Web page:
Offline fiddler4060

Re: Rear Vier Mirror
« Reply #3 on: September 04, 2010, 09:39:56 am »
I've also tried the glasses mounted and helmet mounted mirrors and never got used to them. Constant adjusting was a pain in the neck (literally) as well. Bar mounted mirrors always seemed to loosen up and were very prone to road vibrations. My favorite mirror now is the Blackburn Road Mirror that fits over the brake hoods. It's very easy to attach or detach and since I have multiple bikes it's a snap to change it from one bike to another. It doesn't seem to be as prone to vibrations as other mirrors I've tried. If I'm on a particularly bumpy patch of road I can minimize vibration by placing my hand over the brake hood... a natural riding position. It's on Nashbar.

Offline mcparsons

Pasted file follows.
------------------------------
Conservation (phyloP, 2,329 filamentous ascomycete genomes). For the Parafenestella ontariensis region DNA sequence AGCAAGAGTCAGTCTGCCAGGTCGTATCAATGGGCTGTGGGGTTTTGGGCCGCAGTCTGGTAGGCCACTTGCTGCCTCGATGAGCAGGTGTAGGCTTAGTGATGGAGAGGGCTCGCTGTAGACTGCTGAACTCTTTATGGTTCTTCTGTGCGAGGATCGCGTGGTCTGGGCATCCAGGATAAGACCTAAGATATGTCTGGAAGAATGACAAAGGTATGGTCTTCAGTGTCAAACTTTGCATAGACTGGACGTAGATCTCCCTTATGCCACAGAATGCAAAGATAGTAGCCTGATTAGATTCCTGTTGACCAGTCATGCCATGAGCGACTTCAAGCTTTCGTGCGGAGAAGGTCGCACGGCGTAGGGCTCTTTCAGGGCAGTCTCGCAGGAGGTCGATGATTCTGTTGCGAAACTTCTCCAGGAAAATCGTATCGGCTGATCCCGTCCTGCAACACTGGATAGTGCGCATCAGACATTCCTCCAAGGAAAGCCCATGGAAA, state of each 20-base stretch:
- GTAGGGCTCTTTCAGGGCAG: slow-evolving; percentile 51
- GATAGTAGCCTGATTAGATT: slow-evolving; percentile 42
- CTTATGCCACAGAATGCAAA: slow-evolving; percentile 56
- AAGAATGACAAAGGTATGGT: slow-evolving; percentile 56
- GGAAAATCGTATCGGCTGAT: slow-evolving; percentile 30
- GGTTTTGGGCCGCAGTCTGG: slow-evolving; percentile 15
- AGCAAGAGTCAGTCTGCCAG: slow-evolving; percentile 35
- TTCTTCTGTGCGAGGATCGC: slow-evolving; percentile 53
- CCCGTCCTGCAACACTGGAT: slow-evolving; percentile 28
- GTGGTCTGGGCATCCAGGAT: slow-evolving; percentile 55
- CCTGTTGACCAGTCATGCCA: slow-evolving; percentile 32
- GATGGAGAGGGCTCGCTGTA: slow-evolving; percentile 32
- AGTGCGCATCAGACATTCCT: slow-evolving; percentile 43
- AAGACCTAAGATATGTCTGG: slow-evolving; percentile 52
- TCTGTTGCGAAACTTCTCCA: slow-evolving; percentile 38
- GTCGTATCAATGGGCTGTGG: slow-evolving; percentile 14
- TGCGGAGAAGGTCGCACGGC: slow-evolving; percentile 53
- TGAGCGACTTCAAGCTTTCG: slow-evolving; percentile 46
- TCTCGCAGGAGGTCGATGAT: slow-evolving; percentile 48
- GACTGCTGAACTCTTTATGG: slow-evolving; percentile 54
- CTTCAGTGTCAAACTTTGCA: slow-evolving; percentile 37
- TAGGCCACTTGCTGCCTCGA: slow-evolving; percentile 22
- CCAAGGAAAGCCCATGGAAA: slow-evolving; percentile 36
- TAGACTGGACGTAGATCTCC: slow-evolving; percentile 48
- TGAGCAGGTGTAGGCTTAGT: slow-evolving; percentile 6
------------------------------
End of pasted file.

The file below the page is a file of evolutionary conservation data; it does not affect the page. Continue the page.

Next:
Re: Rear Vier Mirror
« Reply #4 on: September 04, 2010, 09:59:45 am »
I swear by my Take-a-Look eyeglass mirror - at least the full size one.
http://www.amazon.com/gp/aw/d.html?a=B000AO7ETQ
It stays where you put it both on your glasses and in its adjustment.   It took a couple of days of riding to get used to and to figure out how I wanted it adjusted but it quickly became second nature and now I'm very uncomfortable without it. You can quickly clear your baffles with a glance and a slight head turn.

Cons:
1. It bends the earpiece on my glasses.
2. I have to wear a strap to keep my glasses in position especially when sweaty.
3. My wife thinks it looks dorky.

Offline JimF

Re: Rear Vier Mirror
« Reply #5 on: September 04, 2010, 10:11:26 am »